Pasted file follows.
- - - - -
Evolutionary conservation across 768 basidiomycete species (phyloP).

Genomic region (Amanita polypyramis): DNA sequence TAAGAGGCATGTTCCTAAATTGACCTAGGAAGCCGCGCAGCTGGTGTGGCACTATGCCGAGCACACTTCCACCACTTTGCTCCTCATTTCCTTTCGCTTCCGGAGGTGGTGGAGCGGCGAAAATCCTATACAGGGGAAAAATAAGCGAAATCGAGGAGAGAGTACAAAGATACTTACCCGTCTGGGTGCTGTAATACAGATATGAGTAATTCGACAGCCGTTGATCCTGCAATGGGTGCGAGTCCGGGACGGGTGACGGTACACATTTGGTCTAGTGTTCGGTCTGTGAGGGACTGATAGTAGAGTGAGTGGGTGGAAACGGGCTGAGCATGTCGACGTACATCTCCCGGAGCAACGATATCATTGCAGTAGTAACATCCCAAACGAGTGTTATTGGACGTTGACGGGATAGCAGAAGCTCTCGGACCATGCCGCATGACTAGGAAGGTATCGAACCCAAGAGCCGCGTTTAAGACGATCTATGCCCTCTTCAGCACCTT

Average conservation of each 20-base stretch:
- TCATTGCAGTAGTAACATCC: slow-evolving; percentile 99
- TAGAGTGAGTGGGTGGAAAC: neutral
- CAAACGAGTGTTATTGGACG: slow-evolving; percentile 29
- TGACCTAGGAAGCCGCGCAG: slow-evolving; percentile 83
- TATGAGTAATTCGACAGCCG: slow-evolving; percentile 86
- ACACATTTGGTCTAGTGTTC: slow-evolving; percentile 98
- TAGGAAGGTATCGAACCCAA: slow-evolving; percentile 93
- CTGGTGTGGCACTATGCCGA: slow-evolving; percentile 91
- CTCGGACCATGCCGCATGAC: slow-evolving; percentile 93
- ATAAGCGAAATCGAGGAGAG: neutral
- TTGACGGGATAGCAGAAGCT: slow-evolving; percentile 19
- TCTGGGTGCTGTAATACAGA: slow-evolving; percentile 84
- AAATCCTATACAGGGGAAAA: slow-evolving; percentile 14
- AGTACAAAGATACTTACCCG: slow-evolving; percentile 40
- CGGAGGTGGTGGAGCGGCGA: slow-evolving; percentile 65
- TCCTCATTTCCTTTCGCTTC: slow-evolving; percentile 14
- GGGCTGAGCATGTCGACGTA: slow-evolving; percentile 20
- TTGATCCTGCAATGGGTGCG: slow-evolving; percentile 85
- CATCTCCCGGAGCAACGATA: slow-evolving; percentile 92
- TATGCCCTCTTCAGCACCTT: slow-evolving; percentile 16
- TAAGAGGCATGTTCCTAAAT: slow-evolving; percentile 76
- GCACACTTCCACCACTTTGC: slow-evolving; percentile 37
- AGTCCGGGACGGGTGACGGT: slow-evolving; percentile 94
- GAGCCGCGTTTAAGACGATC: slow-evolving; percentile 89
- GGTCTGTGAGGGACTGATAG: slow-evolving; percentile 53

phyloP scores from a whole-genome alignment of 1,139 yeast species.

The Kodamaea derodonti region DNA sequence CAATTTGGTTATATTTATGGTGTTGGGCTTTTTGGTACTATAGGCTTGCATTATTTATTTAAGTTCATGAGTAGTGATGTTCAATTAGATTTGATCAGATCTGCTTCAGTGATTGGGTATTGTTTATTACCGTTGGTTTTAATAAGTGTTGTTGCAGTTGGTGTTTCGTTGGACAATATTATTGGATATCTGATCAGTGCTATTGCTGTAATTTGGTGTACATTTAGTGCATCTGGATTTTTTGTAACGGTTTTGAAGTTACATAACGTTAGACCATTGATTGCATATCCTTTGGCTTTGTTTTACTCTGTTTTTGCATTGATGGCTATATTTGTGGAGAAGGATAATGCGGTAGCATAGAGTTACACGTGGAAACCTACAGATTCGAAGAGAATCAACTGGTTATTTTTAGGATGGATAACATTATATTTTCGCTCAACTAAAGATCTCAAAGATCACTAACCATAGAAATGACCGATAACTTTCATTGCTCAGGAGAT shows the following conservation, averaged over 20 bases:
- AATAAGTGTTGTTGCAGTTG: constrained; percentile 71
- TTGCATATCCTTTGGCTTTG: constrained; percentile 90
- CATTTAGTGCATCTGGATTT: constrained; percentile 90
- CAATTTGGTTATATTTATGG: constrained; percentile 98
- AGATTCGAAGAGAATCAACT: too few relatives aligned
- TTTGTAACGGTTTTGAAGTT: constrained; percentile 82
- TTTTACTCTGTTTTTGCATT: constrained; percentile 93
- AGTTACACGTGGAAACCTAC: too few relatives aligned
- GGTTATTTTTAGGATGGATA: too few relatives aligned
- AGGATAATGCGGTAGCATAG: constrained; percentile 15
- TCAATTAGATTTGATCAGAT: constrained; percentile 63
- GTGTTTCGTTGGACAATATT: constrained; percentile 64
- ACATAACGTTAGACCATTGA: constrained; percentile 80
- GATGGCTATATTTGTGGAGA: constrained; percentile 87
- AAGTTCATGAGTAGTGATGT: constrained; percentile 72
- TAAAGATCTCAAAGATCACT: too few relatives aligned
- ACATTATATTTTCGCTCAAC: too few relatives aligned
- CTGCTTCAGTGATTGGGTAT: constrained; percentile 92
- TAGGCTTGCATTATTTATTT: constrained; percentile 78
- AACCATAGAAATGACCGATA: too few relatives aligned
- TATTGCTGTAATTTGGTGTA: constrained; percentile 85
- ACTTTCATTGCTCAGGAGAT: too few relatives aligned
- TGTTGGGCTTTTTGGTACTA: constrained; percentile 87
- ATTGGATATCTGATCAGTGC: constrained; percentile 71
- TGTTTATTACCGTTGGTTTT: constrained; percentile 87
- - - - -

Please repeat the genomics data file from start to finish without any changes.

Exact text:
Evolutionary conservation across 768 basidiomycete species (phyloP).

Genomic region (Amanita polypyramis): DNA sequence TAAGAGGCATGTTCCTAAATTGACCTAGGAAGCCGCGCAGCTGGTGTGGCACTATGCCGAGCACACTTCCACCACTTTGCTCCTCATTTCCTTTCGCTTCCGGAGGTGGTGGAGCGGCGAAAATCCTATACAGGGGAAAAATAAGCGAAATCGAGGAGAGAGTACAAAGATACTTACCCGTCTGGGTGCTGTAATACAGATATGAGTAATTCGACAGCCGTTGATCCTGCAATGGGTGCGAGTCCGGGACGGGTGACGGTACACATTTGGTCTAGTGTTCGGTCTGTGAGGGACTGATAGTAGAGTGAGTGGGTGGAAACGGGCTGAGCATGTCGACGTACATCTCCCGGAGCAACGATATCATTGCAGTAGTAACATCCCAAACGAGTGTTATTGGACGTTGACGGGATAGCAGAAGCTCTCGGACCATGCCGCATGACTAGGAAGGTATCGAACCCAAGAGCCGCGTTTAAGACGATCTATGCCCTCTTCAGCACCTT

Average conservation of each 20-base stretch:
- TCATTGCAGTAGTAACATCC: slow-evolving; percentile 99
- TAGAGTGAGTGGGTGGAAAC: neutral
- CAAACGAGTGTTATTGGACG: slow-evolving; percentile 29
- TGACCTAGGAAGCCGCGCAG: slow-evolving; percentile 83
- TATGAGTAATTCGACAGCCG: slow-evolving; percentile 86
- ACACATTTGGTCTAGTGTTC: slow-evolving; percentile 98
- TAGGAAGGTATCGAACCCAA: slow-evolving; percentile 93
- CTGGTGTGGCACTATGCCGA: slow-evolving; percentile 91
- CTCGGACCATGCCGCATGAC: slow-evolving; percentile 93
- ATAAGCGAAATCGAGGAGAG: neutral
- TTGACGGGATAGCAGAAGCT: slow-evolving; percentile 19
- TCTGGGTGCTGTAATACAGA: slow-evolving; percentile 84
- AAATCCTATACAGGGGAAAA: slow-evolving; percentile 14
- AGTACAAAGATACTTACCCG: slow-evolving; percentile 40
- CGGAGGTGGTGGAGCGGCGA: slow-evolving; percentile 65
- TCCTCATTTCCTTTCGCTTC: slow-evolving; percentile 14
- GGGCTGAGCATGTCGACGTA: slow-evolving; percentile 20
- TTGATCCTGCAATGGGTGCG: slow-evolving; percentile 85
- CATCTCCCGGAGCAACGATA: slow-evolving; percentile 92
- TATGCCCTCTTCAGCACCTT: slow-evolving; percentile 16
- TAAGAGGCATGTTCCTAAAT: slow-evolving; percentile 76
- GCACACTTCCACCACTTTGC: slow-evolving; percentile 37
- AGTCCGGGACGGGTGACGGT: slow-evolving; percentile 94
- GAGCCGCGTTTAAGACGATC: slow-evolving; percentile 89
- GGTCTGTGAGGGACTGATAG: slow-evolving; percentile 53

phyloP scores from a whole-genome alignment of 1,139 yeast species.

The Kodamaea derodonti region DNA sequence CAATTTGGTTATATTTATGGTGTTGGGCTTTTTGGTACTATAGGCTTGCATTATTTATTTAAGTTCATGAGTAGTGATGTTCAATTAGATTTGATCAGATCTGCTTCAGTGATTGGGTATTGTTTATTACCGTTGGTTTTAATAAGTGTTGTTGCAGTTGGTGTTTCGTTGGACAATATTATTGGATATCTGATCAGTGCTATTGCTGTAATTTGGTGTACATTTAGTGCATCTGGATTTTTTGTAACGGTTTTGAAGTTACATAACGTTAGACCATTGATTGCATATCCTTTGGCTTTGTTTTACTCTGTTTTTGCATTGATGGCTATATTTGTGGAGAAGGATAATGCGGTAGCATAGAGTTACACGTGGAAACCTACAGATTCGAAGAGAATCAACTGGTTATTTTTAGGATGGATAACATTATATTTTCGCTCAACTAAAGATCTCAAAGATCACTAACCATAGAAATGACCGATAACTTTCATTGCTCAGGAGAT shows the following conservation, averaged over 20 bases:
- AATAAGTGTTGTTGCAGTTG: constrained; percentile 71
- TTGCATATCCTTTGGCTTTG: constrained; percentile 90
- CATTTAGTGCATCTGGATTT: constrained; percentile 90
- CAATTTGGTTATATTTATGG: constrained; percentile 98
- AGATTCGAAGAGAATCAACT: too few relatives aligned
- TTTGTAACGGTTTTGAAGTT: constrained; percentile 82
- TTTTACTCTGTTTTTGCATT: constrained; percentile 93
- AGTTACACGTGGAAACCTAC: too few relatives aligned
- GGTTATTTTTAGGATGGATA: too few relatives aligned
- AGGATAATGCGGTAGCATAG: constrained; percentile 15
- TCAATTAGATTTGATCAGAT: constrained; percentile 63
- GTGTTTCGTTGGACAATATT: constrained; percentile 64
- ACATAACGTTAGACCATTGA: constrained; percentile 80
- GATGGCTATATTTGTGGAGA: constrained; percentile 87
- AAGTTCATGAGTAGTGATGT: constrained; percentile 72
- TAAAGATCTCAAAGATCACT: too few relatives aligned
- ACATTATATTTTCGCTCAAC: too few relatives aligned
- CTGCTTCAGTGATTGGGTAT: constrained; percentile 92
- TAGGCTTGCATTATTTATTT: constrained; percentile 78
- AACCATAGAAATGACCGATA: too few relatives aligned
- TATTGCTGTAATTTGGTGTA: constrained; percentile 85
- ACTTTCATTGCTCAGGAGAT: too few relatives aligned
- TGTTGGGCTTTTTGGTACTA: constrained; percentile 87
- ATTGGATATCTGATCAGTGC: constrained; percentile 71
- TGTTTATTACCGTTGGTTTT: constrained; percentile 87